If you could be a fly on the wall in a neighbor’s home, what would you see?
Perhaps the mom is in the kitchen, watching a cooking tutorial on her tablet while her smartphone plays music through a speaker system. The kids are working on homework from their laptops and the dad is video chatting an old friend on his smartphone while scanning through shows on a smart TV.
After dinner, one of the kids adjusts the lights in the living room from a smartphone app and everyone connects their devices to the USB outlets installed in the walls. And before heading out the door, they each grab a portable battery-charger to keep their devices from losing juice.
This family could represent any household or individual in our modern society and it proves a point all retailers need to be aware of: technology is a fixture in today’s homes! And if it’s in homes, it represents an opportunity for retailers, as most of these products are now incorporated into home improvement projects.
Rather than adding televisions, computers or other big-ticket items into your store, focus on the smaller, home electronics items and accessories that make these larger electronic products complete.
Hardware Retailing polled 1,000 consumers on their home electronics shopping habits, and 50 percent of respondents say they would purchase a home electronic item at a home improvement store.
To find out how home improvement retailers are finding success with home electronics, Hardware Retailing spoke with several owners who have discovered how to grow this successful niche.
Whether you already offer a selection of home electronics items or are wanting to find out if they’re a good addition to your operation, this article will provide you with valuable advice from retailers who are having success with the niche.
Then, download our selling guide at www.hardwareretailing.com/home-electronics. This will arm your employees with key points they need to encourage add-on sales and promote home electronics in your operation.
So What Are ‘Home Electronics’?
The definition for products such as cables and connectors differs among retailers. Home Depot defines these items as ‘home electronics,’ while True Value and Ace Hardware label them simply ‘electronics.’ For Lowe’s and Do it Best, the products are separated into subcategories under electrical.
For the purpose of this article, home electronics can be defined as items that can connect, charge and help improve the functionality of electronic items consumers use on a daily basis.
The retailers we spoke with carry home electronics items such as HDMI cords, smartphone accessories like battery chargers or adapters, audio equipment and even USB outlets that consumers are installing into the walls of their homes. In many ways, these items have become a part of the home improvement projects your customers are tackling.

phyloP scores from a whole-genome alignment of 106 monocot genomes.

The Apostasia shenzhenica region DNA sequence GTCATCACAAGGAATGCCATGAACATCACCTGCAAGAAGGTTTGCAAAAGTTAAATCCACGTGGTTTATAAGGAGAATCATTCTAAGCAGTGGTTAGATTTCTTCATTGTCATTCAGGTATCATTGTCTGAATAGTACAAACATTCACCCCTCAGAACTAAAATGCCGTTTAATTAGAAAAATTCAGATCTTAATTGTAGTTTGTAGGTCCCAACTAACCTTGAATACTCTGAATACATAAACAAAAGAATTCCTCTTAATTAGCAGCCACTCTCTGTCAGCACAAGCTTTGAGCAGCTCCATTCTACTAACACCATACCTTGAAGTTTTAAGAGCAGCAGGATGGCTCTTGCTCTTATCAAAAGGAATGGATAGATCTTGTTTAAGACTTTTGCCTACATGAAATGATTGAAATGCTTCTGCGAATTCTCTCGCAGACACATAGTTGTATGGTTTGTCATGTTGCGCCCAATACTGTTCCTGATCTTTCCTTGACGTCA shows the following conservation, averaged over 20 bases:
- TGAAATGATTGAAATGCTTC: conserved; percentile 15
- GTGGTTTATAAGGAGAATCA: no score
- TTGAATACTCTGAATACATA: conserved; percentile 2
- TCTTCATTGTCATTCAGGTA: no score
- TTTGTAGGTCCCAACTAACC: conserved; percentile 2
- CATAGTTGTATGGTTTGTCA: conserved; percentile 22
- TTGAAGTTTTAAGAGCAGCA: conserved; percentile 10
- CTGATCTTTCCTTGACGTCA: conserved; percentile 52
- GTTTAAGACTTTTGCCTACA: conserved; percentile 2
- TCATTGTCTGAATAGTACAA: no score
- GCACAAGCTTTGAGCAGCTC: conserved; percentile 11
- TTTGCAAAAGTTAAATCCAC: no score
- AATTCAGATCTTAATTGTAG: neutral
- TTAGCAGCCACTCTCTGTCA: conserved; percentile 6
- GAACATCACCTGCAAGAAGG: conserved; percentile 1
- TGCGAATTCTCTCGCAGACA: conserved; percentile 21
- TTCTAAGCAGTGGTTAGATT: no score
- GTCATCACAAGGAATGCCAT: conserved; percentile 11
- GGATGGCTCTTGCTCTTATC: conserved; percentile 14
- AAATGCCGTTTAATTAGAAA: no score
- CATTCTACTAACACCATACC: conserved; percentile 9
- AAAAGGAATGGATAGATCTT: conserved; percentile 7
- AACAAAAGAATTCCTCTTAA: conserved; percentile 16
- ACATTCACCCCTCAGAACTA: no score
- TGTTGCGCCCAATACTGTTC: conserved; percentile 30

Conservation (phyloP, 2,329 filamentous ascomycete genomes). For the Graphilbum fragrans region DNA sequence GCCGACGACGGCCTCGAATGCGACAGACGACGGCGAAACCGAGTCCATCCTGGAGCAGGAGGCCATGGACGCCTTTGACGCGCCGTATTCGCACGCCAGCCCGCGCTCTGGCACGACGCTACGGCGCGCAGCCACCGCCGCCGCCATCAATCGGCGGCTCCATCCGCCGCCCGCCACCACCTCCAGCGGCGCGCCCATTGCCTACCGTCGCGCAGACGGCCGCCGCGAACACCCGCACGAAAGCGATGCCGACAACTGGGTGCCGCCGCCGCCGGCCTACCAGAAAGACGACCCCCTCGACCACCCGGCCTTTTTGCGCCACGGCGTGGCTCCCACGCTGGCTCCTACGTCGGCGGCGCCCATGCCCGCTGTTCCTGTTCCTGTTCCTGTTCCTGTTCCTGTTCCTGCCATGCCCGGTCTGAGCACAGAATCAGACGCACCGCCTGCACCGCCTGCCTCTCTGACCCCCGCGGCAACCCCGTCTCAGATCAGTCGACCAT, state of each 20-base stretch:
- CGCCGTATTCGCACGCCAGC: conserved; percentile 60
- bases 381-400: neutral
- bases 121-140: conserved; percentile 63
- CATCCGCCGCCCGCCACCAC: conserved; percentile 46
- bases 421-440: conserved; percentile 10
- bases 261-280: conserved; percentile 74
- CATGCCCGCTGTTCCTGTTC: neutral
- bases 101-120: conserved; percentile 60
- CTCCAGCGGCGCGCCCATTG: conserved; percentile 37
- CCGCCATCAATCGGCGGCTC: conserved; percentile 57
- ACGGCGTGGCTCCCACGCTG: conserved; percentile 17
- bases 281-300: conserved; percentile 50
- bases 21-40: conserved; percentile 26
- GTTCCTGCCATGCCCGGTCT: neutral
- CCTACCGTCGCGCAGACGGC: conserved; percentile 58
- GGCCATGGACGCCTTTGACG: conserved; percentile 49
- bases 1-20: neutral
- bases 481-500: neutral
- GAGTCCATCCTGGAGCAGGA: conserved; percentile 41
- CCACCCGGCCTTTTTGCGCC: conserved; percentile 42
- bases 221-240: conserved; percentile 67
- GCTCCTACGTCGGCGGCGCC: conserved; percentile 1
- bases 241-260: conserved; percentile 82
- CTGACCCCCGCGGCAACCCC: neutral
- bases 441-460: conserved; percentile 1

Help Customers Stay Connected
Customers walking through the door of your business likely know exactly what they need. But as a retailer, you should be finding interesting products that lead to add-on sales and make customers want to shop the entire store.
Home electronics items fit in with other products you offer and help broaden the appeal of your store.
Miller’s Ace Hardware in McMurray, Pennsylvania, has had home electronics products on its shelves for many years, but it wasn’t until about three years ago that management decided to allocate a specific area in the electrical department to home electronics, says Greg Gold, owner and general manager of Miller’s Ace Hardware.
“We had (home electronics) in the store as an unnoted assortment for many years and resisted it initially because we figured there are all these other outlets selling home electronics,” Gold says. “What we were finding, though, was that our customers kept asking us if we had cables, adapters, cell phone accessories and so on.”
So after multiple requests from his customers and suggestions from employees, Gold decided to fully commit to the niche and it has grown each year since.
“We started out with a six-foot set in the store for home electronics using guidance from our co-op,” Gold says. “We’ve allocated space in the most popular part of our electrical department for home electronics and the items we stock come from requests from our customers, associates, family and friends. It’s a little different and unexpected, and it stops customers when they see it.”
For B&C True Value in Grass Valley, California, home electronics has been a part of the store’s offering for many years as well, according to Greg Fowler, manager of the store. While the niche has evolved with changing technologies, it has remained a part of the business and in some aspects, has grown.
“Home electronics items have been in our electrical category for over a decade,” Fowler says. “Where we have seen growth is with items like battery back-up units for smartphones and headphones.